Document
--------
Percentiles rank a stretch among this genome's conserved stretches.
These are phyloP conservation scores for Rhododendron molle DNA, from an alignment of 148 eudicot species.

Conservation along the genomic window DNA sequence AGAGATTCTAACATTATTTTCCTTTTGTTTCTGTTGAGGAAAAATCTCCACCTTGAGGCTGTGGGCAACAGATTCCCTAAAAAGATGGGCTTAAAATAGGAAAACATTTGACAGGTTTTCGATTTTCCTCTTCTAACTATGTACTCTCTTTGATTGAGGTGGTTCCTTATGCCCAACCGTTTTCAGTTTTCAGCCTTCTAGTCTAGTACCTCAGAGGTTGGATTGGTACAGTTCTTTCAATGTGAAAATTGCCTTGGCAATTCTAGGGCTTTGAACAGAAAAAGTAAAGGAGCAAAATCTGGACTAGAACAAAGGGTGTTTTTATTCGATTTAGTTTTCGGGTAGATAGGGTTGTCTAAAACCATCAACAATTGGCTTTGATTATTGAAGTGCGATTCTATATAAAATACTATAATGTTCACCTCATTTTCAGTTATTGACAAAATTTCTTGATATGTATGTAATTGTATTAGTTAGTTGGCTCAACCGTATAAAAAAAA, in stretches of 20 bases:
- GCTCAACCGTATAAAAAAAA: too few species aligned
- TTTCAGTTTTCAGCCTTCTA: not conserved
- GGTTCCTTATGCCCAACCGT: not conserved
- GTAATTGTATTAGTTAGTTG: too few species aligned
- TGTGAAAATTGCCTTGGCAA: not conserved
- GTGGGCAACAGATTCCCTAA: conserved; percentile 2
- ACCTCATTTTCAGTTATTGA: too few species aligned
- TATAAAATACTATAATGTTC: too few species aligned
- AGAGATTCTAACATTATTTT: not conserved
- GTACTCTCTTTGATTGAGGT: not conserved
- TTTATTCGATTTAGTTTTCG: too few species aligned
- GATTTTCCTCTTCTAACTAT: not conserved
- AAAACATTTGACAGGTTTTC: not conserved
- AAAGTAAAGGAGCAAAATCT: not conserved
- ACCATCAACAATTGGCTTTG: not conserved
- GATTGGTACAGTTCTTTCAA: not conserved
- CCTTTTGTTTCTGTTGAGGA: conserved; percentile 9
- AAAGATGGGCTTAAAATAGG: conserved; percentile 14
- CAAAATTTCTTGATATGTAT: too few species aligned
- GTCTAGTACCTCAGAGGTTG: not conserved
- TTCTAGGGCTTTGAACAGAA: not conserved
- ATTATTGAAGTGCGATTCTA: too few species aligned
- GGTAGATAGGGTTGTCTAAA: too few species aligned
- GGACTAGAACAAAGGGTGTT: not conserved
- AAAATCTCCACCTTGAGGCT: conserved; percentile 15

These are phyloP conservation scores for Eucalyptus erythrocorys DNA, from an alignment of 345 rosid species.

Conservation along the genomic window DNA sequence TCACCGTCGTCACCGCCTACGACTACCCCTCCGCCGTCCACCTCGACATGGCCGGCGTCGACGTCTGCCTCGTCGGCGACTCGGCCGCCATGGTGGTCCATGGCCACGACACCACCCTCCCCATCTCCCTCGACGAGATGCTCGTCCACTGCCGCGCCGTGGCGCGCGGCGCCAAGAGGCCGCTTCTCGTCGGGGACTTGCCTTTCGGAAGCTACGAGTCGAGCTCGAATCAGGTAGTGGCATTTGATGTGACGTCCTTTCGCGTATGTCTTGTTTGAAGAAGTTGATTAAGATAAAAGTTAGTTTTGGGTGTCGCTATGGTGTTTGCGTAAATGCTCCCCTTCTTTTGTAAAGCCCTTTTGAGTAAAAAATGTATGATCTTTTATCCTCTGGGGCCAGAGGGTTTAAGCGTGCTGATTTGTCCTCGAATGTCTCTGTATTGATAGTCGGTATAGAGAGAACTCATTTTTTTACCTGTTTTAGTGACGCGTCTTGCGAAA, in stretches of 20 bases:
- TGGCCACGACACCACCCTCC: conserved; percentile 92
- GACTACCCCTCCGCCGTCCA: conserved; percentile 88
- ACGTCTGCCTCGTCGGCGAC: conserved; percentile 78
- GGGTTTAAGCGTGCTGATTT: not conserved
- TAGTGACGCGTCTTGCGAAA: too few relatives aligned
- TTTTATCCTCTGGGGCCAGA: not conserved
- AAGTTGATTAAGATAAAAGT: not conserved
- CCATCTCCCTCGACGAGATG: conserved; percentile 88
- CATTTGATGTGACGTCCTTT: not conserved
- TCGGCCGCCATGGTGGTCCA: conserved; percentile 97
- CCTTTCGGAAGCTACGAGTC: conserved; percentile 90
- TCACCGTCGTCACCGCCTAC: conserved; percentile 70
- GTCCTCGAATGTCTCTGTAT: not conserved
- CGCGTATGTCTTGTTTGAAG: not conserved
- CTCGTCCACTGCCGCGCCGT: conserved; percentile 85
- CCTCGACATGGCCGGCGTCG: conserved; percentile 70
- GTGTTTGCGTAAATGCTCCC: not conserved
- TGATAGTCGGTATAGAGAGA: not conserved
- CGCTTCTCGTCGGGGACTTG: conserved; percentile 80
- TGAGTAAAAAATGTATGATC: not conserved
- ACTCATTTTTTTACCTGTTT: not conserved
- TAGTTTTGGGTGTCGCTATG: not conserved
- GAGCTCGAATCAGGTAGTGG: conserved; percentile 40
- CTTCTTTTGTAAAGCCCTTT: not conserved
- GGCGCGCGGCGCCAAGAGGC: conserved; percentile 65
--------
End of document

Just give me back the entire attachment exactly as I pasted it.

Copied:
Percentiles rank a stretch among this genome's conserved stretches.
These are phyloP conservation scores for Rhododendron molle DNA, from an alignment of 148 eudicot species.

Conservation along the genomic window DNA sequence AGAGATTCTAACATTATTTTCCTTTTGTTTCTGTTGAGGAAAAATCTCCACCTTGAGGCTGTGGGCAACAGATTCCCTAAAAAGATGGGCTTAAAATAGGAAAACATTTGACAGGTTTTCGATTTTCCTCTTCTAACTATGTACTCTCTTTGATTGAGGTGGTTCCTTATGCCCAACCGTTTTCAGTTTTCAGCCTTCTAGTCTAGTACCTCAGAGGTTGGATTGGTACAGTTCTTTCAATGTGAAAATTGCCTTGGCAATTCTAGGGCTTTGAACAGAAAAAGTAAAGGAGCAAAATCTGGACTAGAACAAAGGGTGTTTTTATTCGATTTAGTTTTCGGGTAGATAGGGTTGTCTAAAACCATCAACAATTGGCTTTGATTATTGAAGTGCGATTCTATATAAAATACTATAATGTTCACCTCATTTTCAGTTATTGACAAAATTTCTTGATATGTATGTAATTGTATTAGTTAGTTGGCTCAACCGTATAAAAAAAA, in stretches of 20 bases:
- GCTCAACCGTATAAAAAAAA: too few species aligned
- TTTCAGTTTTCAGCCTTCTA: not conserved
- GGTTCCTTATGCCCAACCGT: not conserved
- GTAATTGTATTAGTTAGTTG: too few species aligned
- TGTGAAAATTGCCTTGGCAA: not conserved
- GTGGGCAACAGATTCCCTAA: conserved; percentile 2
- ACCTCATTTTCAGTTATTGA: too few species aligned
- TATAAAATACTATAATGTTC: too few species aligned
- AGAGATTCTAACATTATTTT: not conserved
- GTACTCTCTTTGATTGAGGT: not conserved
- TTTATTCGATTTAGTTTTCG: too few species aligned
- GATTTTCCTCTTCTAACTAT: not conserved
- AAAACATTTGACAGGTTTTC: not conserved
- AAAGTAAAGGAGCAAAATCT: not conserved
- ACCATCAACAATTGGCTTTG: not conserved
- GATTGGTACAGTTCTTTCAA: not conserved
- CCTTTTGTTTCTGTTGAGGA: conserved; percentile 9
- AAAGATGGGCTTAAAATAGG: conserved; percentile 14
- CAAAATTTCTTGATATGTAT: too few species aligned
- GTCTAGTACCTCAGAGGTTG: not conserved
- TTCTAGGGCTTTGAACAGAA: not conserved
- ATTATTGAAGTGCGATTCTA: too few species aligned
- GGTAGATAGGGTTGTCTAAA: too few species aligned
- GGACTAGAACAAAGGGTGTT: not conserved
- AAAATCTCCACCTTGAGGCT: conserved; percentile 15

These are phyloP conservation scores for Eucalyptus erythrocorys DNA, from an alignment of 345 rosid species.

Conservation along the genomic window DNA sequence TCACCGTCGTCACCGCCTACGACTACCCCTCCGCCGTCCACCTCGACATGGCCGGCGTCGACGTCTGCCTCGTCGGCGACTCGGCCGCCATGGTGGTCCATGGCCACGACACCACCCTCCCCATCTCCCTCGACGAGATGCTCGTCCACTGCCGCGCCGTGGCGCGCGGCGCCAAGAGGCCGCTTCTCGTCGGGGACTTGCCTTTCGGAAGCTACGAGTCGAGCTCGAATCAGGTAGTGGCATTTGATGTGACGTCCTTTCGCGTATGTCTTGTTTGAAGAAGTTGATTAAGATAAAAGTTAGTTTTGGGTGTCGCTATGGTGTTTGCGTAAATGCTCCCCTTCTTTTGTAAAGCCCTTTTGAGTAAAAAATGTATGATCTTTTATCCTCTGGGGCCAGAGGGTTTAAGCGTGCTGATTTGTCCTCGAATGTCTCTGTATTGATAGTCGGTATAGAGAGAACTCATTTTTTTACCTGTTTTAGTGACGCGTCTTGCGAAA, in stretches of 20 bases:
- TGGCCACGACACCACCCTCC: conserved; percentile 92
- GACTACCCCTCCGCCGTCCA: conserved; percentile 88
- ACGTCTGCCTCGTCGGCGAC: conserved; percentile 78
- GGGTTTAAGCGTGCTGATTT: not conserved
- TAGTGACGCGTCTTGCGAAA: too few relatives aligned
- TTTTATCCTCTGGGGCCAGA: not conserved
- AAGTTGATTAAGATAAAAGT: not conserved
- CCATCTCCCTCGACGAGATG: conserved; percentile 88
- CATTTGATGTGACGTCCTTT: not conserved
- TCGGCCGCCATGGTGGTCCA: conserved; percentile 97
- CCTTTCGGAAGCTACGAGTC: conserved; percentile 90
- TCACCGTCGTCACCGCCTAC: conserved; percentile 70
- GTCCTCGAATGTCTCTGTAT: not conserved
- CGCGTATGTCTTGTTTGAAG: not conserved
- CTCGTCCACTGCCGCGCCGT: conserved; percentile 85
- CCTCGACATGGCCGGCGTCG: conserved; percentile 70
- GTGTTTGCGTAAATGCTCCC: not conserved
- TGATAGTCGGTATAGAGAGA: not conserved
- CGCTTCTCGTCGGGGACTTG: conserved; percentile 80
- TGAGTAAAAAATGTATGATC: not conserved
- ACTCATTTTTTTACCTGTTT: not conserved
- TAGTTTTGGGTGTCGCTATG: not conserved
- GAGCTCGAATCAGGTAGTGG: conserved; percentile 40
- CTTCTTTTGTAAAGCCCTTT: not conserved
- GGCGCGCGGCGCCAAGAGGC: conserved; percentile 65